Retaining students and supporting their mental health doesn’t always have to be a complex task for staff or faculty. An April 2022 National Society of Leadership and Success (NSLS) report, “How Mental Health is Impacting Student Retention,” points out that “One of the first things administrators need to understand is that they don’t have to be mental health experts to help their students. This type of thinking can cause campus leaders to simply not address the issues they see because they feel powerless.” According to NSLS, one helpful strategy can be the “V-A-R method” of communication, in which you validate (the student’s feelings), appreciate (their courage) and refer (for appropriate help).
Ways to proactively support students’ mental and emotional health while improving rates of success and retention include:
- Taking initiative to connect and engage with students, early and often and in ways that they prefer, so that they feel comfortable if they ever need to reach out for help
- Using data to track red flags and develop intervention strategies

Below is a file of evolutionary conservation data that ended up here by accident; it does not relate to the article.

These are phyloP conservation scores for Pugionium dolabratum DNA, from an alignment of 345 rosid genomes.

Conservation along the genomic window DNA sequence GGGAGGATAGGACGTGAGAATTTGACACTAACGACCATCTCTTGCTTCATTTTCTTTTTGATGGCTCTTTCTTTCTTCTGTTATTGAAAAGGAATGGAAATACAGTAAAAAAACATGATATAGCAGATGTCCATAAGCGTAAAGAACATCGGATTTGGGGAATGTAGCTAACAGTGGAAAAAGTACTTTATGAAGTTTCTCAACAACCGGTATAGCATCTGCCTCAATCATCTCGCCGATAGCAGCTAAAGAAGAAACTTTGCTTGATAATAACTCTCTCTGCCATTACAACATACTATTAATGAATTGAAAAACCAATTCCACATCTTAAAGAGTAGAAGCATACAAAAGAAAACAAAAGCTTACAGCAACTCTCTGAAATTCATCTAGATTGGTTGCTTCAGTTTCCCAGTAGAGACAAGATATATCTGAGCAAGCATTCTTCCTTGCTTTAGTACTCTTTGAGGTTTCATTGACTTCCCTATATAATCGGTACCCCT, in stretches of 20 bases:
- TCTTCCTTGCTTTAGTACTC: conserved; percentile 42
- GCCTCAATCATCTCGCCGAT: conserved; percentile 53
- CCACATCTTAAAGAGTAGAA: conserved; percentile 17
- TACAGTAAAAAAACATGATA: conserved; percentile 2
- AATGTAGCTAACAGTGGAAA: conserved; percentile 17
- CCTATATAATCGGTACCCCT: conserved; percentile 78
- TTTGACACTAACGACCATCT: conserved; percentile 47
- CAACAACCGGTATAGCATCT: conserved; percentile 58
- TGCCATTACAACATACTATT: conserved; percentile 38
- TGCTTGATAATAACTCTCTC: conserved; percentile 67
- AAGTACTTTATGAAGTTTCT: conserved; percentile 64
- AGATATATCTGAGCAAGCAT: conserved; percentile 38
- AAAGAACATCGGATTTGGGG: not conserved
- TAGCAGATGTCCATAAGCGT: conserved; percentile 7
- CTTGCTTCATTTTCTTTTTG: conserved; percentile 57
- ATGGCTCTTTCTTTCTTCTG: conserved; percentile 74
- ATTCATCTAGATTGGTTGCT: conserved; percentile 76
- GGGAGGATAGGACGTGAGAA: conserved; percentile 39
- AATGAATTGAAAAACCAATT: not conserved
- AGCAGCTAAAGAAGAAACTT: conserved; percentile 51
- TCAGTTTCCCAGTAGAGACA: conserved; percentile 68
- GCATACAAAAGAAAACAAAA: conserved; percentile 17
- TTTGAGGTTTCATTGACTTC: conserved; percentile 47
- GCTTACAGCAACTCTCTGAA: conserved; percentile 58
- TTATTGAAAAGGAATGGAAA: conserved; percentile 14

- Helping build a campus community and a sense of belonging
- Gathering feedback from students regularly through polls, surveys and other assessment/evaluation methods
- Offering students opportunities for enriching experiences outside the classroom
- Connecting students with financial resources such as job openings and mentorships
- Supporting each part of the student journey: addressing the unique needs of freshmen versus ongoing students and those about to graduate
By offering support to students in these ways, especially proactively, you can make a real difference with their mental and emotional health as well as increase the odds that they will be successful students retained through graduation.
Read much more on this topic in our new Assisting At-Risk Students: Mental Health and Emotional Well-Being Strategy Guide.